By Alan Hsu, Corporate Vice President & General Manager, Intelligent Connectivity at MediaTek
The wide use of the term IoT (Internet of Things) tends to confuse people and mixes very different technologies and concepts on the same plate, such as Industry 4.0, smart agriculture, smart cities, connected cars, and recently the Metaverse.
For the past several years, the Internet of Things has been frequently discussed in newspapers, websites, online videos, and events; where everyone talks about the popularization of IoT, but after all, what is it? In practice, it is the ability to add internet connectivity to anything, but in some cases, it is not immediately clear what benefit it could bring to users.
And it is exactly this immense possibility that the term IoT begins to get lost because it lacks specificity. Experts say that by 2025, 25 billion “things” will be connected to smart systems around the world. More than that: these “things” are expected to generate data equivalent to 50 trillion Gigabytes and generate around $19 trillion into the global economy in the next decade.
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The numbers are impressive and attract the attention of companies that want to find their place in this market. There is a sea of possibilities and opportunities, and there is an ongoing momentum of discovery to find exactly what opportunities there are and what end products we want to connect. At MediaTek, we make this concept more tangible by transforming the Internet of Things into something achievable and necessary.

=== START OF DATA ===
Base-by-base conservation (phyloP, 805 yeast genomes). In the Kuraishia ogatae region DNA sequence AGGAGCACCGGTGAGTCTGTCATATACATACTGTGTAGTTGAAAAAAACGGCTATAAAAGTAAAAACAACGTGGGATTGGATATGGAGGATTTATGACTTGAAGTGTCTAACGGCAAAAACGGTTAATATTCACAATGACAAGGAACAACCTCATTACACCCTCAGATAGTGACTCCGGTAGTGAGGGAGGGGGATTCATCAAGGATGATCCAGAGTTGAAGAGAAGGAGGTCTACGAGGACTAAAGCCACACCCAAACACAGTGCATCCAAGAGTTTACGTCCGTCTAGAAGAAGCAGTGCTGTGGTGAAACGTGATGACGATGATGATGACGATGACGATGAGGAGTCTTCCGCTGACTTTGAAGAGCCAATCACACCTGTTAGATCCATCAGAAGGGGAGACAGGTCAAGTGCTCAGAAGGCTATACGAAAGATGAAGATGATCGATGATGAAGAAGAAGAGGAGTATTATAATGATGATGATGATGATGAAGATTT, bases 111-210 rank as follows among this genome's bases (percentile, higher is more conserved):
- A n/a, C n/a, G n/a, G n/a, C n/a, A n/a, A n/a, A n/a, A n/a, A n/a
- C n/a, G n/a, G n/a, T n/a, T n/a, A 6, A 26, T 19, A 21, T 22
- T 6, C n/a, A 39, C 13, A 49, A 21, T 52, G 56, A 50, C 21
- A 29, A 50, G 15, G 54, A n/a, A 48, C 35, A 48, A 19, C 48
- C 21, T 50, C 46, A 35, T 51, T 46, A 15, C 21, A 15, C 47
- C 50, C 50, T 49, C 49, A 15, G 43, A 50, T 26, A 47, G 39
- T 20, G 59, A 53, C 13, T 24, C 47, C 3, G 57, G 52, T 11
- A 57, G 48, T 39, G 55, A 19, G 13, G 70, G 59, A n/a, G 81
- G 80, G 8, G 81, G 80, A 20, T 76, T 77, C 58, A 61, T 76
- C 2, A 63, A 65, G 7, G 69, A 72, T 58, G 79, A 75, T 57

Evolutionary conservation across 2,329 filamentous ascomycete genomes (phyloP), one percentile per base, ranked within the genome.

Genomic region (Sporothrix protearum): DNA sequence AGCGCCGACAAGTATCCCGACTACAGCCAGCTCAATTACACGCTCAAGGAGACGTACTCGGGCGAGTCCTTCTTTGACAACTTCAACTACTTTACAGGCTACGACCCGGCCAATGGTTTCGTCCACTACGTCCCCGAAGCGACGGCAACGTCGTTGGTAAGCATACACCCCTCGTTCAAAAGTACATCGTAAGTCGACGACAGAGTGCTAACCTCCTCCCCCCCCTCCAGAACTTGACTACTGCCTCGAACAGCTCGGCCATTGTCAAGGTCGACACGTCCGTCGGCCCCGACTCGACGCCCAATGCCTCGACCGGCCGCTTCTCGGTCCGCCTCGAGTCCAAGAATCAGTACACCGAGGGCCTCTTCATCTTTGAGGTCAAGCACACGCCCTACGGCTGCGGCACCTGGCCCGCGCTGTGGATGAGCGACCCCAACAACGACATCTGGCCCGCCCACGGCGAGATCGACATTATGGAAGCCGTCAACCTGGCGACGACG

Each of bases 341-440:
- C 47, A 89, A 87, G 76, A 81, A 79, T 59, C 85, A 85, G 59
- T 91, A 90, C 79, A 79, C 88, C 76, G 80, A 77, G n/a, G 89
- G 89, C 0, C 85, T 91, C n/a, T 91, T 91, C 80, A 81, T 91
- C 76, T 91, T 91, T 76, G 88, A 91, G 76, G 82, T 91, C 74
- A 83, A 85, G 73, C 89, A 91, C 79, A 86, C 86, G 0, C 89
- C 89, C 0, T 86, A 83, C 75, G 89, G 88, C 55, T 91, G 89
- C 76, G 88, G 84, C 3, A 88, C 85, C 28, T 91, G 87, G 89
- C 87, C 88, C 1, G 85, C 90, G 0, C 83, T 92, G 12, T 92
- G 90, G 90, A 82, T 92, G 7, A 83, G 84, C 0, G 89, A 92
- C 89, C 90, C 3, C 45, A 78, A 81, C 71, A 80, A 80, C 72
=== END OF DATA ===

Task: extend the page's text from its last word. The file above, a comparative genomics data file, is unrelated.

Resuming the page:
IoT is as diverse as the industries it wants to serve, which is why it is more productive to talk about topics like Industry 4.0, smart agriculture, smart cities, connected cars, wearable technology, health and wellness products, connected homes, connected home appliances, etc., because for each of them there are different solutions and opportunities.
For each of these sectors, we have identified different opportunities, varied use cases, SoC technologies, connectivity types, and system architectures. Not to mention topics that traverse IoT, such as information security and privacy, will be addressed in a different opportunity.
Looking at the technical side, we have LPWAN (Low Power Wide Area Network) technologies, which will play a very important role in smart cities. They are compatible with applications such as remote energy, gas and water metering, as well as smart lighting. They can also generate savings for service providers and municipalities and offer energy monitoring capabilities at a level not possible today.
The new Wi-Fi technologies (6, 6E, and 7) are more applicable to indoor applications like HMIs, smart payment, smart signage, gateways, and routers, together with secure architectures, they have the power to transform Industry 4.0 and the Metaverse. In residential areas Wi-Fi will use will also dominate the connected home with human-centric applications like smart appliances, entertainment, smart fitness, and home security becoming major focuses. This sector also benefits from artificial intelligence technologies, which allow the creation of solutions that are much more intuitive and more effective than the devices currently in use.
With its nationwide coverage, cellular and 5G will play a major role in communication between vehicles, promising to increase safety and improve travel times in large cities.
Looking at IoT in this way, we realize that, unlike the single name, one size doesn’t fit all. Having high-performance computing, power efficiency, connectivity, and AI expertise are all essential and play different roles in bringing connectivity and intelligence to the different things in the world around us.
MediaTek Inc. is a semiconductor company based in Taiwan. It provides chips for wireless communications, high-definition television, handheld mobile devices like smartphones and tablet computers, navigation systems, consumer multimedia products, and digital subscriber line services as well as optical disc drives.